Beginning in 2015, Reclaim the Commons is an ongoing transnational project that revives the debate around the commons, meaning citizen-led initiatives for the management of resources, as a fundamental part of the Green political ideology. Through this project, Through this project, different groups of Green partners explore the transformative power of the commons, whilst involving the Greens and a wider audience around this topic.

This years’ transnational project on the commons focuses on the possibilities that emerge in the digital age for, firstly, citizens to organise themselves in innovative ways, such as through citizens’ online platforms or discussions around new digital rights; and, secondly, transforming the way citizens can influence and even co-create policy decisions that affect their lives. The project will be realised with the coordinating support of Oikos (Flanders, Belgium). Supporting partners are Etopia (Wallonia, Belgium), Fondation de l’Écologie Politique (France), Fundacja Strefa Zeleni (Poland) and the Cooperation and Development Network Eastern Europe. The commons are driven by citizens’ initiatives, including an increasing amount of digital opportunities as well as new technologies which have the power to transform democracy. The activities organised will aim to foster the understanding of how citizens build online communities to participate and how a political party can reinvent itself.

A trend paper with the title ‘(W)E-Democracy – Will parliament survive the digital era? – Hopeful approaches in digital times’ was produced in the framework of this year’s project exploring new approaches to democracy in a digitising society. The paper, which was published for the event ‘(W)E-Democracy – Will parliament survive the digital era?’, organised with the support of Oikos, takes a look at innovative case studies of citizens’ initiatives, gives an overview of the main challenges that come with e-participation, and highlights some recommendations on how to strengthen democracy through digital interaction between governments and citizens.

Active citizenship in the digital era: Greens as a vanguard

Greens can be at the forefront of integrating technology and the effects of the digital era in the political discourse and of embracing new technologies for innovating democracy. This holds especially true, since what is needed to successfully make the transition is already inherent to the values that are key to Greens: active citizenship, working together in solidarity, and a positive view on public debate and democracy.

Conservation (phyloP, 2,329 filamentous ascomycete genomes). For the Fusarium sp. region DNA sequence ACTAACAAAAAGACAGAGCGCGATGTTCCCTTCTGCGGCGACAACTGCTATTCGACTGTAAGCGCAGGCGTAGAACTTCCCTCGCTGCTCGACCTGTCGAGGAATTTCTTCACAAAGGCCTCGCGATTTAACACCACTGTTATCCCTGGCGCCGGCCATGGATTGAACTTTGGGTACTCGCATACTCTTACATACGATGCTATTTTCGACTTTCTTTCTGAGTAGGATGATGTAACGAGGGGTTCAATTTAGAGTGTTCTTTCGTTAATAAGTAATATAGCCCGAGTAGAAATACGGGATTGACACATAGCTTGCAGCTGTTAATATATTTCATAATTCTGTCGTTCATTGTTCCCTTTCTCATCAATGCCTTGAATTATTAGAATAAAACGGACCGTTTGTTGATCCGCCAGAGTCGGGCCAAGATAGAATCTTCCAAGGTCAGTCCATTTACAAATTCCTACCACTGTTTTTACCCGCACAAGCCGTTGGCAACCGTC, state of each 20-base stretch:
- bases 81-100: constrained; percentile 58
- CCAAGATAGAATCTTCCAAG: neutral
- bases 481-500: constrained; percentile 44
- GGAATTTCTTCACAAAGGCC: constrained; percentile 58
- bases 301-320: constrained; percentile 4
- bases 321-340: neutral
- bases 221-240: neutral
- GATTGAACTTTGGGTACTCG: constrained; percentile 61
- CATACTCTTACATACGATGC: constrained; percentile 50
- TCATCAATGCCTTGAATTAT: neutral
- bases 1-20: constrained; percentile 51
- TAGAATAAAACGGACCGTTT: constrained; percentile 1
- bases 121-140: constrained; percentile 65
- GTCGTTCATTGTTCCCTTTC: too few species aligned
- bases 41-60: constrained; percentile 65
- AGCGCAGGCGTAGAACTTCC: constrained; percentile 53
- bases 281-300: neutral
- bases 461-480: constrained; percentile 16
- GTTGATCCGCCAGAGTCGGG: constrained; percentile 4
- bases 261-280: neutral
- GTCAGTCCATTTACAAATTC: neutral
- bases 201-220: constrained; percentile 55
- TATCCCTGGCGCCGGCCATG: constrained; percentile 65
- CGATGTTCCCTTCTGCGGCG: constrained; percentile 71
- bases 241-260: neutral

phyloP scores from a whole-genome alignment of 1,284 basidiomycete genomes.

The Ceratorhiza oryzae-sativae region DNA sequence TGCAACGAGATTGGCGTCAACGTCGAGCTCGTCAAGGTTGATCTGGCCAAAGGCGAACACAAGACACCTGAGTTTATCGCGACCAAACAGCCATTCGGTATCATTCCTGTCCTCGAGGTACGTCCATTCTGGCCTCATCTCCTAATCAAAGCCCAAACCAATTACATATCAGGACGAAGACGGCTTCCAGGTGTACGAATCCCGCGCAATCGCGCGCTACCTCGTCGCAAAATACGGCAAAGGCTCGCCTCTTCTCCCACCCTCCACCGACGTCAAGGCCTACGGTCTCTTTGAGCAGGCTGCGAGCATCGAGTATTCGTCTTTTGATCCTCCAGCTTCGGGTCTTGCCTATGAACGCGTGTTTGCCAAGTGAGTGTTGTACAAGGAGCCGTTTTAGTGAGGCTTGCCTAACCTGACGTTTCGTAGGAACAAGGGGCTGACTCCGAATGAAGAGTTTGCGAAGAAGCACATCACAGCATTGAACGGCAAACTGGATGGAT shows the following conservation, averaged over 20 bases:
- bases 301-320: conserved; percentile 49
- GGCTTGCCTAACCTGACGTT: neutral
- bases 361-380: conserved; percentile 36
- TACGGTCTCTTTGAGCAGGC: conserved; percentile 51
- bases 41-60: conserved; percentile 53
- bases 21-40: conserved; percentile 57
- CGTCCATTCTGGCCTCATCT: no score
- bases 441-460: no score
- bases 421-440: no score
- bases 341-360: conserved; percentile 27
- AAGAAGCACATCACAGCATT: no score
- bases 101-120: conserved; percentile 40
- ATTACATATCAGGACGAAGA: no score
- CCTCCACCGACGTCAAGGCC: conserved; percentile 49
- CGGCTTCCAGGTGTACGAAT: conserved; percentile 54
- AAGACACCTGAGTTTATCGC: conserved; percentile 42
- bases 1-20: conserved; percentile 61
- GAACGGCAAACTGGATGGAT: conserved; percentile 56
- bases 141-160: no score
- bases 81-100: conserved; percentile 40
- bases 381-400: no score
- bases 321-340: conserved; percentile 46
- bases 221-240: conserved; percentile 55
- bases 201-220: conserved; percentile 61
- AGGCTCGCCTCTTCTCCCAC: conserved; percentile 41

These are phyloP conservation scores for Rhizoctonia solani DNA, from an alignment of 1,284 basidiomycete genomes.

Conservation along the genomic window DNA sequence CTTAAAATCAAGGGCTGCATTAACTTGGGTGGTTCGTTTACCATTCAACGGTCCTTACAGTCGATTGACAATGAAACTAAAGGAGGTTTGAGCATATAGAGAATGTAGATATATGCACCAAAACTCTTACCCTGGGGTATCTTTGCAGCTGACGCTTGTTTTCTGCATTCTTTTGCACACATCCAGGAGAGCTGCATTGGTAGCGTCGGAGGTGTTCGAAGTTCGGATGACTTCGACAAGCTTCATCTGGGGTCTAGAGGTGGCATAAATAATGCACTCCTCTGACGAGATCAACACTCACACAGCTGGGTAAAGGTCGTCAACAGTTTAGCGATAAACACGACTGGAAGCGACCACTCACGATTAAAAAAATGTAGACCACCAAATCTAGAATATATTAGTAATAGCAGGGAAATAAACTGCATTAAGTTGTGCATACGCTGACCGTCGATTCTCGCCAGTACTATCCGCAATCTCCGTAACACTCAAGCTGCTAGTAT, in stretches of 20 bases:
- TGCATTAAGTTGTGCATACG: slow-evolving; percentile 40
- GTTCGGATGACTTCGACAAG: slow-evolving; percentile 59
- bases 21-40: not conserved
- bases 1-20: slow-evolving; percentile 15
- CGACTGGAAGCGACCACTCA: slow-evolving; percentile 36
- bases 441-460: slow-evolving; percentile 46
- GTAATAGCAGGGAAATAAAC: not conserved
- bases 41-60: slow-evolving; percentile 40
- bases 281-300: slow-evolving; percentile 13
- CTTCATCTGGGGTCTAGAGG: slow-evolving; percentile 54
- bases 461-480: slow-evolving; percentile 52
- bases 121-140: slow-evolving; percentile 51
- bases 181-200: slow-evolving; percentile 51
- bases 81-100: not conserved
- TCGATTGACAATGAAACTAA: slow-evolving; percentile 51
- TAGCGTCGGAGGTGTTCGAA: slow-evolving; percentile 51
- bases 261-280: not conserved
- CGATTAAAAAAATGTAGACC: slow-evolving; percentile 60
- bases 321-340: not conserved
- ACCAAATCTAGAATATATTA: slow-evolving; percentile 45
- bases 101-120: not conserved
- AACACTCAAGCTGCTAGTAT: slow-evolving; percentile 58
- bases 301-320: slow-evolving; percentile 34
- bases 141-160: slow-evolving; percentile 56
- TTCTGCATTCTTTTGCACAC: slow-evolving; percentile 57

Empowerment through digital commons

The aim of the project is to introduce the commons perspective into political debates on EU policies within the European institutions, as well as outside, in order to introduce citizens’ perspective into current policies. Furthermore, the objective is to make the Green family more familiar with the empowering forces of digital commons, to strengthen the links with groups engaged in digital activism on the national level, and to increase awareness on how digital commons can strengthen our democracy. To this end, several activities will be organised by our partner foundations to enhance the European debate while, at the same time, connecting it to the respective national debate.

Commons and Policy

The 2016 edition of ‘Reclaim the Commons’ was put in practice by six national Green foundations from Belgium, Poland, Croatia, France and Spain (Catalonia). The 2016 edition of the project connected different stakeholders, such as academics, Greens, NGOs, and focused on two particular themes: the relation between commons and policy, as well as the impact of commons as a governance model on the public services. Several internal workshops and meetings were organised throughout the year across Europe, which were centered around different aspects of the commons. The main project activity was the contribution of all project partners to the European Green Journal’s edition, ‘

Laying the Groundwork for a Pan-European Debate: Finding a Common(s) Language

The 2015 project brought about both theoretical and practical approaches to Commons across Europe. The theoretical point of view enabled the establishment of a common language used to talk about different institutional, economic and political models shaped by the emergence of the commons projects and management systems across Europe. Furthermore, Reclaim the Commons took a practical look at the struggles around the commons and provided an analysis of the cases where commons have been a driving force for mobilisation, those cases where the commons are to be protected, and more importantly – the transformative potential of these struggles for today’s society.

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